This is not a call to stop reading dystopian fiction. The world needs writers like George Orwell and Margaret Atwood to ask hard questions about our past, present, and future. But they are not enough. We also need to imagine a better future for ourselves, not as consumers—even of art and literature—but as citizens.
Dystopia is the antonym of “utopia,” Sir Thomas More’s term for an imagined perfect state that served as the title of his classic 1516 political satire. Utopia, in its original form, literally meant “no place.” If utopia is More’s unattainable ideal, then dystopia is its opposite: the unreachable nightmare. In 1868, British philosopher and economist John Stuart Mill confirmed this definition when he became the first person to use dystopia as its own word. “It is, perhaps, too complimentary to call them Utopians,” stated Mill in his Parliamentary speech criticizing Britain’s rule in Ireland, “they ought rather to be called dys-topians . . . what they appear to favor is too bad to be practicable.”
The earliest dystopian literature picked up on More’s and Mill’s view and, in a world that was still expanding, looked to the literal distance to create destinations unreachable and undesired. The first fictional dystopias were specific locations that coexisted within the authors’ real world: Jonathan Swift’s exotic islands in Gulliver’s Travels, Samuel Butler’s titular Darwinian land in Erewhon, or H.G. Wells’ future civilization in the time-hopping The Time Machine. The strength of these early works was that they provided an explicit contrast between the world as it was and as it might be. Lemuel Gulliver traveled to places like Lilliput, but he always came back to modern day England to ponder what he’d seen and how it changed his worldview. The reader might not agree with Swift’s conclusions, but he was making a clear critique.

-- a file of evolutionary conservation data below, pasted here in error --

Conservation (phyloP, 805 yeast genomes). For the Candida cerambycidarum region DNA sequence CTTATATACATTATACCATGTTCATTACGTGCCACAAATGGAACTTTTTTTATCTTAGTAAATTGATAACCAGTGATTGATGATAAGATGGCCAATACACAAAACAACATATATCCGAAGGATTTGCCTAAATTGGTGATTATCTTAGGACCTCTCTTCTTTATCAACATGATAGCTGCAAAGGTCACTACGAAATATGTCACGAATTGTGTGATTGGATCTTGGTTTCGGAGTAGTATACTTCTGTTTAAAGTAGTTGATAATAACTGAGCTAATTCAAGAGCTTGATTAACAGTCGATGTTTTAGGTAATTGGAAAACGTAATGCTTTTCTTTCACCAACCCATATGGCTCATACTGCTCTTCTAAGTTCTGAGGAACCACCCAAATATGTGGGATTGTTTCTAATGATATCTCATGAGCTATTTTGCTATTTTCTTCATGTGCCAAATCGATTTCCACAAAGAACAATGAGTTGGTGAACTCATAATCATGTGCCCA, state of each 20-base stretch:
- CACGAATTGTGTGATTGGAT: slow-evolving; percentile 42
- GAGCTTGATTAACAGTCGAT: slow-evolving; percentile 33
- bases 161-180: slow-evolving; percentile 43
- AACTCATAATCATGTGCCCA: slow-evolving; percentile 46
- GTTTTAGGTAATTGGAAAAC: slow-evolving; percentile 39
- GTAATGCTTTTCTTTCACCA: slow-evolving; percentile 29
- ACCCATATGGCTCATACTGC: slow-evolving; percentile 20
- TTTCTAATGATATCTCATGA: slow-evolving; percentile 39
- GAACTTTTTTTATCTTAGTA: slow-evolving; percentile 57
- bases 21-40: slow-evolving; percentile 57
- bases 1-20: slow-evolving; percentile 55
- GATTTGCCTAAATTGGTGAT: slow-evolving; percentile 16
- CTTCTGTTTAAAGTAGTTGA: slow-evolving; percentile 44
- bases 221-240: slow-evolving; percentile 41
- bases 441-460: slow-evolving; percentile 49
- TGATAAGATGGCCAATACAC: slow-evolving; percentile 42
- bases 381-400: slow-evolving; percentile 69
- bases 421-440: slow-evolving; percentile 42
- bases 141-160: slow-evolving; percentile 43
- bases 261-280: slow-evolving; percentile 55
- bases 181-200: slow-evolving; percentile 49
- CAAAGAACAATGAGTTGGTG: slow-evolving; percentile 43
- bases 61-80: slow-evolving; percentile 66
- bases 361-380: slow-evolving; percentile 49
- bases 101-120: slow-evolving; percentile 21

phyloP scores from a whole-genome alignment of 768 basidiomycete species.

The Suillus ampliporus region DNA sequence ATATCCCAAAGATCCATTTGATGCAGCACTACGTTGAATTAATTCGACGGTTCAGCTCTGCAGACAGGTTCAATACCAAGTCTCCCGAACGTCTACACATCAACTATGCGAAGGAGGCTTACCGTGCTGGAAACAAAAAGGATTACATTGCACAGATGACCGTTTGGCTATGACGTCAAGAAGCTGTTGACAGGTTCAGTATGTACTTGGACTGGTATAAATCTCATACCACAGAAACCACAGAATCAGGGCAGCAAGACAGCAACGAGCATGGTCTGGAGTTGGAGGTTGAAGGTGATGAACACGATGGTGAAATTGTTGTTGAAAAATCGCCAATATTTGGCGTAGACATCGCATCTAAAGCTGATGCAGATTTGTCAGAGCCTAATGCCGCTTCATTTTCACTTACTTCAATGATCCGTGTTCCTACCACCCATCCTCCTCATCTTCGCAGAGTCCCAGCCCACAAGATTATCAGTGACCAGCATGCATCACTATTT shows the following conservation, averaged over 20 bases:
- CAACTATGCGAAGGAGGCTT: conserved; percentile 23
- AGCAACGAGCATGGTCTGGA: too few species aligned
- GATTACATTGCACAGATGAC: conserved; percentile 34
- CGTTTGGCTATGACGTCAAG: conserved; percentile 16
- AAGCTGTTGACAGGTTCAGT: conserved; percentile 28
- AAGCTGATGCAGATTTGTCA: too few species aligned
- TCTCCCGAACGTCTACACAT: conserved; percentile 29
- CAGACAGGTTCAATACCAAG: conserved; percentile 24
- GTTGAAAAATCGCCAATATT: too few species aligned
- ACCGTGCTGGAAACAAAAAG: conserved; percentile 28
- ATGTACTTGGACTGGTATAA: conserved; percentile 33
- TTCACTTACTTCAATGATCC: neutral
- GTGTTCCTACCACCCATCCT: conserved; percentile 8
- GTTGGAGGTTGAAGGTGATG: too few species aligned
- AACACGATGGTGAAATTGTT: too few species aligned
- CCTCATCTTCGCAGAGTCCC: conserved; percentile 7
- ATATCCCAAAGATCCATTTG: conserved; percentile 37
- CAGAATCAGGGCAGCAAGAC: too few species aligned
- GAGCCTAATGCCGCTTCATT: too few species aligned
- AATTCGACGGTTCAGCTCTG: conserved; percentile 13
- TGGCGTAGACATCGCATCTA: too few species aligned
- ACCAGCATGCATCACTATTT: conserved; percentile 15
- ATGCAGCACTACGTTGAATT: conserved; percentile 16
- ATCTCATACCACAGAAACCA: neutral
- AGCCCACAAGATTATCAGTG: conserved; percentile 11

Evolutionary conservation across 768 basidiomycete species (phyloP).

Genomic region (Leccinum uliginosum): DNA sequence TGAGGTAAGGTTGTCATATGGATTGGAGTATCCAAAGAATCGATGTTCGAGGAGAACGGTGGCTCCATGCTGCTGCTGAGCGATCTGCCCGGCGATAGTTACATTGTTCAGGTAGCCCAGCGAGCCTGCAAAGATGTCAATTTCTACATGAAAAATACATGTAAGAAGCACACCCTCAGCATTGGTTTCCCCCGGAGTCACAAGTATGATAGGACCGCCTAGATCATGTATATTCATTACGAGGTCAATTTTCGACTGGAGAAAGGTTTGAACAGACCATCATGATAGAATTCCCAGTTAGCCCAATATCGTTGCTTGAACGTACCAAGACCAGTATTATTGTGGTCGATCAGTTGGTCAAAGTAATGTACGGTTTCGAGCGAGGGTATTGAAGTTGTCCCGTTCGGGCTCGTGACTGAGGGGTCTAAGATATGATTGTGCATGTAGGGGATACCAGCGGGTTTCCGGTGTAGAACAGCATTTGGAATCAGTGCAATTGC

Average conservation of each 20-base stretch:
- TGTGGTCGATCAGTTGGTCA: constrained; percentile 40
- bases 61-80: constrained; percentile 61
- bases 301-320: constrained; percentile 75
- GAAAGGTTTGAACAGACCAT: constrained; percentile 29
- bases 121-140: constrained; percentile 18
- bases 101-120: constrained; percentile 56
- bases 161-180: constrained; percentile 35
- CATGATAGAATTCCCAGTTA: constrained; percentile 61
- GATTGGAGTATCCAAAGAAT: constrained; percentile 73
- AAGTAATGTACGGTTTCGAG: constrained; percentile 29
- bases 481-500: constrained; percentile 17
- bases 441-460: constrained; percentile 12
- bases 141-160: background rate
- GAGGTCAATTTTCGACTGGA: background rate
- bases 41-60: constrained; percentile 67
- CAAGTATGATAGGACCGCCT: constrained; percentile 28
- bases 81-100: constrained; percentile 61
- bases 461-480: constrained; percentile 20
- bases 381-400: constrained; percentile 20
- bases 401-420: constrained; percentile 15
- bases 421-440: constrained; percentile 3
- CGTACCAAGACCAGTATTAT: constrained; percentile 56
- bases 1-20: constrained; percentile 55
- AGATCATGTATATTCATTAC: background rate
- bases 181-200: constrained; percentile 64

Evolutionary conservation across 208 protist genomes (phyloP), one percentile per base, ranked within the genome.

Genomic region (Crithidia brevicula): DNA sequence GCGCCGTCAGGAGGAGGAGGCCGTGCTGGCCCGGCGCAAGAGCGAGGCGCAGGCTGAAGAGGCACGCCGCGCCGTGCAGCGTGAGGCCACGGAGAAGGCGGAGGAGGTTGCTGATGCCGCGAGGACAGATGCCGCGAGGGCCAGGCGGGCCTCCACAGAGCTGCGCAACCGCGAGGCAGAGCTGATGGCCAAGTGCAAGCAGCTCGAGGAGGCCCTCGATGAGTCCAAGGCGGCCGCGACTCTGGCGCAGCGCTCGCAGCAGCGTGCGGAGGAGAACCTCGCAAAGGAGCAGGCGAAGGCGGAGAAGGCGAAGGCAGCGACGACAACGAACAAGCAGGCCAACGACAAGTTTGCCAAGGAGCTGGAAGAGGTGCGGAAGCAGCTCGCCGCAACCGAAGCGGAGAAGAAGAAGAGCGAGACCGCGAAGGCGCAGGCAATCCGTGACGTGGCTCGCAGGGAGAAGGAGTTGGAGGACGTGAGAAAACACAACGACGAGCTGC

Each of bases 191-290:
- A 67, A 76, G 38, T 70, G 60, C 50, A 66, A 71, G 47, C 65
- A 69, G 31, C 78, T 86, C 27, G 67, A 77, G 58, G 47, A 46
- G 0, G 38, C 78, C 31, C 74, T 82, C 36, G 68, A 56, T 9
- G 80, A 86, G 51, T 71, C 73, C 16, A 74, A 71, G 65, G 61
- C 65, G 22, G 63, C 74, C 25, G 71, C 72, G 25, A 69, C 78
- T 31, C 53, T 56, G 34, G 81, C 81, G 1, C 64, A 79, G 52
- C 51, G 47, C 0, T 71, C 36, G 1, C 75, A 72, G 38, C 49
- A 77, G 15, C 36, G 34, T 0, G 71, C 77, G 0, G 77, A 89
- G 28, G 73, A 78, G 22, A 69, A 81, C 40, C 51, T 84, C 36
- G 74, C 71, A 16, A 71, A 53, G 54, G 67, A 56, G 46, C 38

In the progressive early 20th century, advances in technology (the Wright brothers’ flying machines, Ford’s first car, Marconi’s transatlantic radio signal) and New Imperialism made the world both smaller and more complicated, full of much potential and little precedent. New stories had to be written, so the next generation of dystopian writers looked to the future both to critique and escape the modern world. From E. M. Forster’s The Machine Stops (we all become dependent on one machine for all communication) to Yevgeny Zamyatin’s We (total surveillance, no free will) to Brave New World (we live on an assembly line), these stories were no longer strictly satires about politics already in progress but daring “what if” predictions. Readers were left to draw parallels between the work and their own realities to determine which far-future stories were serious warnings and which ones were just silly.
When the United States dropped the atomic bomb on Hiroshima, and it became clear that the world could now end with the push of a button, new stories had to be written. 1984, released in 1949, ended the “golden age” of dystopian writing on an artistic high note before writers shifted their focus to dramatic Cold War apocalypse scenarios. The new wave of dystopian literature—including Ray Bradbury’s Fahrenheit 451, Harlan Ellison’s I Have No Mouth and I Must Scream, and Alice Sheldon’s The Girl Who Was Plugged In—began to read more like pulpy science fiction novels, though diverse and challenging works emerged as well, such as William Gibson’s Neuromancer (the birth of cyberpunk), Anthony Burgess’ A Clockwork Orange (Orwell with a countercultural glee), and, of course, The Handmaid’s Tale (a stark tale of misogyny in an overwhelmingly male genre). By the end of the ‘80s, dystopia had evolved from a strict standalone genre to a popular, yet still effective, modifier for any fiction that wanted to predict a doomed future.